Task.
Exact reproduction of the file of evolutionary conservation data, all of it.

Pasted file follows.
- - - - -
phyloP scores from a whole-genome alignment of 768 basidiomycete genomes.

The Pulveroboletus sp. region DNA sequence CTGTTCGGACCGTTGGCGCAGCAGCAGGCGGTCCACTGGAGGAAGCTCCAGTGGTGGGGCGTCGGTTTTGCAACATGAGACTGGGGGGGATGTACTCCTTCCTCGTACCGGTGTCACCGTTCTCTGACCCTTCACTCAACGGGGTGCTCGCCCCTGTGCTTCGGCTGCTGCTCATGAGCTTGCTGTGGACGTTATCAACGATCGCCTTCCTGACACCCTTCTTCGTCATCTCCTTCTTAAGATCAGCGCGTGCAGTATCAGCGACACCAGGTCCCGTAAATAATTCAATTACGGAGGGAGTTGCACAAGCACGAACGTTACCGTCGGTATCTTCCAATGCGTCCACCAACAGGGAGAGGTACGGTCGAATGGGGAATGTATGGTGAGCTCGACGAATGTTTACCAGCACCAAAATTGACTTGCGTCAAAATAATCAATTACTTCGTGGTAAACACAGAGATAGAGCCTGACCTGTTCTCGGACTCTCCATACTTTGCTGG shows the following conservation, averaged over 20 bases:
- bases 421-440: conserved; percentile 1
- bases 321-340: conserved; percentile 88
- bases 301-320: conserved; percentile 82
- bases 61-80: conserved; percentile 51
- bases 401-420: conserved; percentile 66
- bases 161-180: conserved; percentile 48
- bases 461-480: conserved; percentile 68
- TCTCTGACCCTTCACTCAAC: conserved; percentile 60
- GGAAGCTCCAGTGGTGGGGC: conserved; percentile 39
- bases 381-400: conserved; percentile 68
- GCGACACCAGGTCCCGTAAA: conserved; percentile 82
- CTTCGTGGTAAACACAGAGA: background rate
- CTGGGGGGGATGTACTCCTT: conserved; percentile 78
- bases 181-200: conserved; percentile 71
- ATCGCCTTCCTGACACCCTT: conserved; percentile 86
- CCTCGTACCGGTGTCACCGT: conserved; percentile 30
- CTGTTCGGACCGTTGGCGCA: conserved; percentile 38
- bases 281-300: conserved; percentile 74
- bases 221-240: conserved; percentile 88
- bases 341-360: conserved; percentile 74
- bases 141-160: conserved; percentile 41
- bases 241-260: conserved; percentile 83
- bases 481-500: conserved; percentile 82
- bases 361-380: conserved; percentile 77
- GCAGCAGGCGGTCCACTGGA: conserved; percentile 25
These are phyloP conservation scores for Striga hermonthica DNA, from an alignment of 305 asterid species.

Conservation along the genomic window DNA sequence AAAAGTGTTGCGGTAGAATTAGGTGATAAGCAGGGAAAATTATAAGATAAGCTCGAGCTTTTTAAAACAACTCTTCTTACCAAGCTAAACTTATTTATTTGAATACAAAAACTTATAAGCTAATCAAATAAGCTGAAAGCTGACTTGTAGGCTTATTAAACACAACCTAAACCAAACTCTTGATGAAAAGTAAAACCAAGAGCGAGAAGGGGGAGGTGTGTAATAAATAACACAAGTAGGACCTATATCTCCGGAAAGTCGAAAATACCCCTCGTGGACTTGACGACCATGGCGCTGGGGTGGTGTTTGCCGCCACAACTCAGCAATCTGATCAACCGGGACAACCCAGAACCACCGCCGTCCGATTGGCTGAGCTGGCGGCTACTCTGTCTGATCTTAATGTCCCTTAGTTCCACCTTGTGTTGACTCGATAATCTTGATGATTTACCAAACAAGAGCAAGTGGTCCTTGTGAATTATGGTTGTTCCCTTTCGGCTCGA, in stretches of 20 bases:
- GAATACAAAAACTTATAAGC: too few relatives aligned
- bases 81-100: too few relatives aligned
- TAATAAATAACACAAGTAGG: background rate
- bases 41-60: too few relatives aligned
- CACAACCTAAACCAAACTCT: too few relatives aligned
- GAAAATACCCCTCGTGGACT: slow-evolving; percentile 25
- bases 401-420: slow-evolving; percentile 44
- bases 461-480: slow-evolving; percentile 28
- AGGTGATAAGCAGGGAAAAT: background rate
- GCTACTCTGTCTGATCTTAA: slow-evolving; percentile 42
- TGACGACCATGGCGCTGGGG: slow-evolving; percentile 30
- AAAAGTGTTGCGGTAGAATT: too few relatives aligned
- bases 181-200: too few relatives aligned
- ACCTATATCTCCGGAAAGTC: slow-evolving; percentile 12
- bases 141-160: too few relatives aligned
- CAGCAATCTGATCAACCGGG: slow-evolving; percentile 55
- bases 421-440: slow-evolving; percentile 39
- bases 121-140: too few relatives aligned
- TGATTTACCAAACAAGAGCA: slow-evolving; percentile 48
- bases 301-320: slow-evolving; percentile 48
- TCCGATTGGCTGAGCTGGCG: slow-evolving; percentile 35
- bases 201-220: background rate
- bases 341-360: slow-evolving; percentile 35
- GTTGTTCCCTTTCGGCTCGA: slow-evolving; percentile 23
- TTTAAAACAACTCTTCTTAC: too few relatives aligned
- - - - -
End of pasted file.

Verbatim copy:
phyloP scores from a whole-genome alignment of 768 basidiomycete genomes.

The Pulveroboletus sp. region DNA sequence CTGTTCGGACCGTTGGCGCAGCAGCAGGCGGTCCACTGGAGGAAGCTCCAGTGGTGGGGCGTCGGTTTTGCAACATGAGACTGGGGGGGATGTACTCCTTCCTCGTACCGGTGTCACCGTTCTCTGACCCTTCACTCAACGGGGTGCTCGCCCCTGTGCTTCGGCTGCTGCTCATGAGCTTGCTGTGGACGTTATCAACGATCGCCTTCCTGACACCCTTCTTCGTCATCTCCTTCTTAAGATCAGCGCGTGCAGTATCAGCGACACCAGGTCCCGTAAATAATTCAATTACGGAGGGAGTTGCACAAGCACGAACGTTACCGTCGGTATCTTCCAATGCGTCCACCAACAGGGAGAGGTACGGTCGAATGGGGAATGTATGGTGAGCTCGACGAATGTTTACCAGCACCAAAATTGACTTGCGTCAAAATAATCAATTACTTCGTGGTAAACACAGAGATAGAGCCTGACCTGTTCTCGGACTCTCCATACTTTGCTGG shows the following conservation, averaged over 20 bases:
- bases 421-440: conserved; percentile 1
- bases 321-340: conserved; percentile 88
- bases 301-320: conserved; percentile 82
- bases 61-80: conserved; percentile 51
- bases 401-420: conserved; percentile 66
- bases 161-180: conserved; percentile 48
- bases 461-480: conserved; percentile 68
- TCTCTGACCCTTCACTCAAC: conserved; percentile 60
- GGAAGCTCCAGTGGTGGGGC: conserved; percentile 39
- bases 381-400: conserved; percentile 68
- GCGACACCAGGTCCCGTAAA: conserved; percentile 82
- CTTCGTGGTAAACACAGAGA: background rate
- CTGGGGGGGATGTACTCCTT: conserved; percentile 78
- bases 181-200: conserved; percentile 71
- ATCGCCTTCCTGACACCCTT: conserved; percentile 86
- CCTCGTACCGGTGTCACCGT: conserved; percentile 30
- CTGTTCGGACCGTTGGCGCA: conserved; percentile 38
- bases 281-300: conserved; percentile 74
- bases 221-240: conserved; percentile 88
- bases 341-360: conserved; percentile 74
- bases 141-160: conserved; percentile 41
- bases 241-260: conserved; percentile 83
- bases 481-500: conserved; percentile 82
- bases 361-380: conserved; percentile 77
- GCAGCAGGCGGTCCACTGGA: conserved; percentile 25
These are phyloP conservation scores for Striga hermonthica DNA, from an alignment of 305 asterid species.

Conservation along the genomic window DNA sequence AAAAGTGTTGCGGTAGAATTAGGTGATAAGCAGGGAAAATTATAAGATAAGCTCGAGCTTTTTAAAACAACTCTTCTTACCAAGCTAAACTTATTTATTTGAATACAAAAACTTATAAGCTAATCAAATAAGCTGAAAGCTGACTTGTAGGCTTATTAAACACAACCTAAACCAAACTCTTGATGAAAAGTAAAACCAAGAGCGAGAAGGGGGAGGTGTGTAATAAATAACACAAGTAGGACCTATATCTCCGGAAAGTCGAAAATACCCCTCGTGGACTTGACGACCATGGCGCTGGGGTGGTGTTTGCCGCCACAACTCAGCAATCTGATCAACCGGGACAACCCAGAACCACCGCCGTCCGATTGGCTGAGCTGGCGGCTACTCTGTCTGATCTTAATGTCCCTTAGTTCCACCTTGTGTTGACTCGATAATCTTGATGATTTACCAAACAAGAGCAAGTGGTCCTTGTGAATTATGGTTGTTCCCTTTCGGCTCGA, in stretches of 20 bases:
- GAATACAAAAACTTATAAGC: too few relatives aligned
- bases 81-100: too few relatives aligned
- TAATAAATAACACAAGTAGG: background rate
- bases 41-60: too few relatives aligned
- CACAACCTAAACCAAACTCT: too few relatives aligned
- GAAAATACCCCTCGTGGACT: slow-evolving; percentile 25
- bases 401-420: slow-evolving; percentile 44
- bases 461-480: slow-evolving; percentile 28
- AGGTGATAAGCAGGGAAAAT: background rate
- GCTACTCTGTCTGATCTTAA: slow-evolving; percentile 42
- TGACGACCATGGCGCTGGGG: slow-evolving; percentile 30
- AAAAGTGTTGCGGTAGAATT: too few relatives aligned
- bases 181-200: too few relatives aligned
- ACCTATATCTCCGGAAAGTC: slow-evolving; percentile 12
- bases 141-160: too few relatives aligned
- CAGCAATCTGATCAACCGGG: slow-evolving; percentile 55
- bases 421-440: slow-evolving; percentile 39
- bases 121-140: too few relatives aligned
- TGATTTACCAAACAAGAGCA: slow-evolving; percentile 48
- bases 301-320: slow-evolving; percentile 48
- TCCGATTGGCTGAGCTGGCG: slow-evolving; percentile 35
- bases 201-220: background rate
- bases 341-360: slow-evolving; percentile 35
- GTTGTTCCCTTTCGGCTCGA: slow-evolving; percentile 23
- TTTAAAACAACTCTTCTTAC: too few relatives aligned